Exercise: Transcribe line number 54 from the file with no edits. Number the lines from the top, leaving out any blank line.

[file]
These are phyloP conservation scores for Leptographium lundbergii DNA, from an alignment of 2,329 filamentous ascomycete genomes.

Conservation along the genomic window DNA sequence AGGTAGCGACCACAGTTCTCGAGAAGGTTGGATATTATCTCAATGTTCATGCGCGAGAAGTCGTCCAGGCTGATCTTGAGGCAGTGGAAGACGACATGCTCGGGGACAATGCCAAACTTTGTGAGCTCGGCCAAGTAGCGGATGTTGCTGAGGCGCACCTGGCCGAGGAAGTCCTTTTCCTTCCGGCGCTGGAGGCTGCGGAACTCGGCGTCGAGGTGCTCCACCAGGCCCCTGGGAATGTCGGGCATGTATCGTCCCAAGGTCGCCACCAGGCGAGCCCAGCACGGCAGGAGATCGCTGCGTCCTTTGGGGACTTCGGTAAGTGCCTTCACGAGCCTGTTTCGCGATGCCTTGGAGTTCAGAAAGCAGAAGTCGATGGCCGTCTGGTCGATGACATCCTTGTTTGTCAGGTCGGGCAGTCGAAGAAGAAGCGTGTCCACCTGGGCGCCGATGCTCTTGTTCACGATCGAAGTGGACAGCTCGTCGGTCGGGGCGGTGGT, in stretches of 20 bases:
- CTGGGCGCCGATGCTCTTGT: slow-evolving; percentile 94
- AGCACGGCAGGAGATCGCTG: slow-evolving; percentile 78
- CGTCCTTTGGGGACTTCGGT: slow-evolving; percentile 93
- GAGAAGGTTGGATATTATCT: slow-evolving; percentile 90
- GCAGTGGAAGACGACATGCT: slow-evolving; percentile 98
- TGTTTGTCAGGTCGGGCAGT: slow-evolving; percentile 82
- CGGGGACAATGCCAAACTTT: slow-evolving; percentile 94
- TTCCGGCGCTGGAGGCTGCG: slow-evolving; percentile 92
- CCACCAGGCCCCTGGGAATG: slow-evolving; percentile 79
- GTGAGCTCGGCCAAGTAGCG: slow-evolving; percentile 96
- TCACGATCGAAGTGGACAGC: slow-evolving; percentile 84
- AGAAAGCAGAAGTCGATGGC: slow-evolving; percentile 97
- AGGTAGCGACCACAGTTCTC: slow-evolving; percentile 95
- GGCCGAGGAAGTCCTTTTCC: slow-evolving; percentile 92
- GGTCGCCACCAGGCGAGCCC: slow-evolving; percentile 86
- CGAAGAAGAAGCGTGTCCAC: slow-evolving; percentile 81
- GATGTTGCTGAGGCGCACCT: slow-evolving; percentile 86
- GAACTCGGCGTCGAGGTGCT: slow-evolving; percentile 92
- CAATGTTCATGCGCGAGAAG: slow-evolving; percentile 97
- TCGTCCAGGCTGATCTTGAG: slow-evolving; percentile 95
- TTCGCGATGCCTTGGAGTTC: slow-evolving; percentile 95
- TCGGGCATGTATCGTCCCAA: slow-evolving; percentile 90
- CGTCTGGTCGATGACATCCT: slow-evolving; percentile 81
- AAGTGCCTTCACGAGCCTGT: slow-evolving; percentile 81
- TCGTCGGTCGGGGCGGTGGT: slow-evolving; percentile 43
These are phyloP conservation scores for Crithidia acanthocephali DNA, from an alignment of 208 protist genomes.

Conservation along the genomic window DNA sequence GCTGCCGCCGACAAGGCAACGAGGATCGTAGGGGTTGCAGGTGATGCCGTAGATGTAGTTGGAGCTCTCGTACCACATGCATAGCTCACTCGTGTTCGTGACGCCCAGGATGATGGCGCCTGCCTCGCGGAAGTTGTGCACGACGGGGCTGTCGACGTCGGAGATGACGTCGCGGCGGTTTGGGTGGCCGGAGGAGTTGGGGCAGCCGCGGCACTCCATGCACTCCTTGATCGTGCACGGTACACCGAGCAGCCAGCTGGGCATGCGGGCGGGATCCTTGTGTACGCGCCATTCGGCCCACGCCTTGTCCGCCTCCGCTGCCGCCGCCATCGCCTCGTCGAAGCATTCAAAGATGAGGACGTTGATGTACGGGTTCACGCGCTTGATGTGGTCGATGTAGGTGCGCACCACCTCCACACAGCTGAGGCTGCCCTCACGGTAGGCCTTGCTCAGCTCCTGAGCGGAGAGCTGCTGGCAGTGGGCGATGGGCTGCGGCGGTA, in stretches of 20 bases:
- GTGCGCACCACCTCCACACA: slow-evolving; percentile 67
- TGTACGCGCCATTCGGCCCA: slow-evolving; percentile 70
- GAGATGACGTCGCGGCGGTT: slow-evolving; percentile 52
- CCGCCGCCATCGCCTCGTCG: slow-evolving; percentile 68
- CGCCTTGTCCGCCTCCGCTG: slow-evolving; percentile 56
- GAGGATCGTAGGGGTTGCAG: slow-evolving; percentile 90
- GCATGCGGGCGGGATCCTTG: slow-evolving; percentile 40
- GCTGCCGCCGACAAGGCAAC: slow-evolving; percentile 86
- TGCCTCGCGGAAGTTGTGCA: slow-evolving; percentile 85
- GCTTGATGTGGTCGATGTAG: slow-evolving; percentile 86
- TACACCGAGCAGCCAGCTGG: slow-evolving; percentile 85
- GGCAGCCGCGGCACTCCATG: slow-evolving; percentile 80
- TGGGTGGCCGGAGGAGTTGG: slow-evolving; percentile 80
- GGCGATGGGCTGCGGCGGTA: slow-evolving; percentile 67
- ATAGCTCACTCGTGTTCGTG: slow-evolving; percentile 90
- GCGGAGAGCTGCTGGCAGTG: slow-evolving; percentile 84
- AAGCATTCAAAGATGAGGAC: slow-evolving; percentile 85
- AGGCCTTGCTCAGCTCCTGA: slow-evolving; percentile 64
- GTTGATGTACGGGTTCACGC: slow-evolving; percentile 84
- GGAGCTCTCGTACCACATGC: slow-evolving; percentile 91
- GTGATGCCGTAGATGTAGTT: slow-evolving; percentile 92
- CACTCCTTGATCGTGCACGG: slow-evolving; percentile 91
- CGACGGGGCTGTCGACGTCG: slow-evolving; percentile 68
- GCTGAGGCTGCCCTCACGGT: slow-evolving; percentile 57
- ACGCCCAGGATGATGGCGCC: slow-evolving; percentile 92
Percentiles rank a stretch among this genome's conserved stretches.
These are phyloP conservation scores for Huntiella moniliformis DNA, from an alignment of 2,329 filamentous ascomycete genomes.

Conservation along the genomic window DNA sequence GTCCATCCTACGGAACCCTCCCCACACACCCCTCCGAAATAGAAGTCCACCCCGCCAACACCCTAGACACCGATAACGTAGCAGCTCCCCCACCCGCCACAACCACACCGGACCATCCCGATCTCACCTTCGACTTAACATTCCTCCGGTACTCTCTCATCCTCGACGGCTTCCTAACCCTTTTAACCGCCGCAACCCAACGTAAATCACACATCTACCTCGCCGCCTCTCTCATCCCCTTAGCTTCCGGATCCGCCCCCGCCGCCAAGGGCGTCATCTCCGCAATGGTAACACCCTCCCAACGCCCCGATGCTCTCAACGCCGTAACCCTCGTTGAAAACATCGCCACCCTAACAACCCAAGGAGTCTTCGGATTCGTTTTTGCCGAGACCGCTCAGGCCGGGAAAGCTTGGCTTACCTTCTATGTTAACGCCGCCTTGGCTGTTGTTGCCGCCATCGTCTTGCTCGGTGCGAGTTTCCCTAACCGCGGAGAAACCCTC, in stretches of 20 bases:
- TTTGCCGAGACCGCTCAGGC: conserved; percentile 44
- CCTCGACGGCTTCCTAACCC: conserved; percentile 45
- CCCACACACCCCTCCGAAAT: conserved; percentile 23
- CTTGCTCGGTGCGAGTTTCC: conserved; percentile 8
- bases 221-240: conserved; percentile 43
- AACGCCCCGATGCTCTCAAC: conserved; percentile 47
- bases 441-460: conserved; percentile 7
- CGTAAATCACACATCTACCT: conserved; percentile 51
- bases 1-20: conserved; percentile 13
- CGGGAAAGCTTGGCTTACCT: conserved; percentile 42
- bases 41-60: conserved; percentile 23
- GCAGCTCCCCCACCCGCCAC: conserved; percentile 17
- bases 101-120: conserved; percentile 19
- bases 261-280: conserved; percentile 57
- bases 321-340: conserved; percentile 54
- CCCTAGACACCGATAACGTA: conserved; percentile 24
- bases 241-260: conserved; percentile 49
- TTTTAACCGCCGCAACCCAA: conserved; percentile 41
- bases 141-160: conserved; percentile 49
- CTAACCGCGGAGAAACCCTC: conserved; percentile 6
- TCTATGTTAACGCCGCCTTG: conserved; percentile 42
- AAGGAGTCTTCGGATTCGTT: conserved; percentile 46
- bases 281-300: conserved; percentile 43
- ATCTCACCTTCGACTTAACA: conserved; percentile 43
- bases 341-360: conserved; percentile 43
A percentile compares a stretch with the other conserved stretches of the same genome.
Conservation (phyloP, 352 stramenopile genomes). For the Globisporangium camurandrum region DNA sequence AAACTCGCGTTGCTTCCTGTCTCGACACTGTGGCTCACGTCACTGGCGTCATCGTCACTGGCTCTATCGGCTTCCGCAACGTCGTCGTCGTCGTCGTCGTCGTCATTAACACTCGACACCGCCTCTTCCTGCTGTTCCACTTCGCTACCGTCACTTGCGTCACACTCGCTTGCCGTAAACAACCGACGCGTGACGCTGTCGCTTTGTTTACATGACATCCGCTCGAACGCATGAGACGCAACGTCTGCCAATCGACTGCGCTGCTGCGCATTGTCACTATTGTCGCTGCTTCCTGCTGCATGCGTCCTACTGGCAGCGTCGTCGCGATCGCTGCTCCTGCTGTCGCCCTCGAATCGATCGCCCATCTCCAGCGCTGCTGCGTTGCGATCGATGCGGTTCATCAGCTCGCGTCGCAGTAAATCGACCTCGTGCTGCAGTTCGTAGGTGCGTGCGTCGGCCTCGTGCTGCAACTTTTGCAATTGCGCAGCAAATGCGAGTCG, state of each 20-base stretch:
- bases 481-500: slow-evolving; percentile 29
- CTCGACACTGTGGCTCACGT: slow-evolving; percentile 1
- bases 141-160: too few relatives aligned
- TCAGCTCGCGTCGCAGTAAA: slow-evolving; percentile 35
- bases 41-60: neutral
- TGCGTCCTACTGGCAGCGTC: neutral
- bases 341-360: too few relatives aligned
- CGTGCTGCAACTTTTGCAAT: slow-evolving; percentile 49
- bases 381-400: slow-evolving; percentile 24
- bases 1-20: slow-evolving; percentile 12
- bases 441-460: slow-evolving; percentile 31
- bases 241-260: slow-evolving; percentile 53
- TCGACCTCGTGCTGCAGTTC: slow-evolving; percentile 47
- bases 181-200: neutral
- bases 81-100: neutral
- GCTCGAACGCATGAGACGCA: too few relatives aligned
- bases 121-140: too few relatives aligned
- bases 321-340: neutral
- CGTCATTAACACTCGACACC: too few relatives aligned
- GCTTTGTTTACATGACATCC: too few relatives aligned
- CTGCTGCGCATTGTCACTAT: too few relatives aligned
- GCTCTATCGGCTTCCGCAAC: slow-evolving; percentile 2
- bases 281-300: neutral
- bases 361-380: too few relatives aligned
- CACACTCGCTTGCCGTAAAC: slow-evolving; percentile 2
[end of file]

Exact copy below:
- ACGCCCAGGATGATGGCGCC: slow-evolving; percentile 92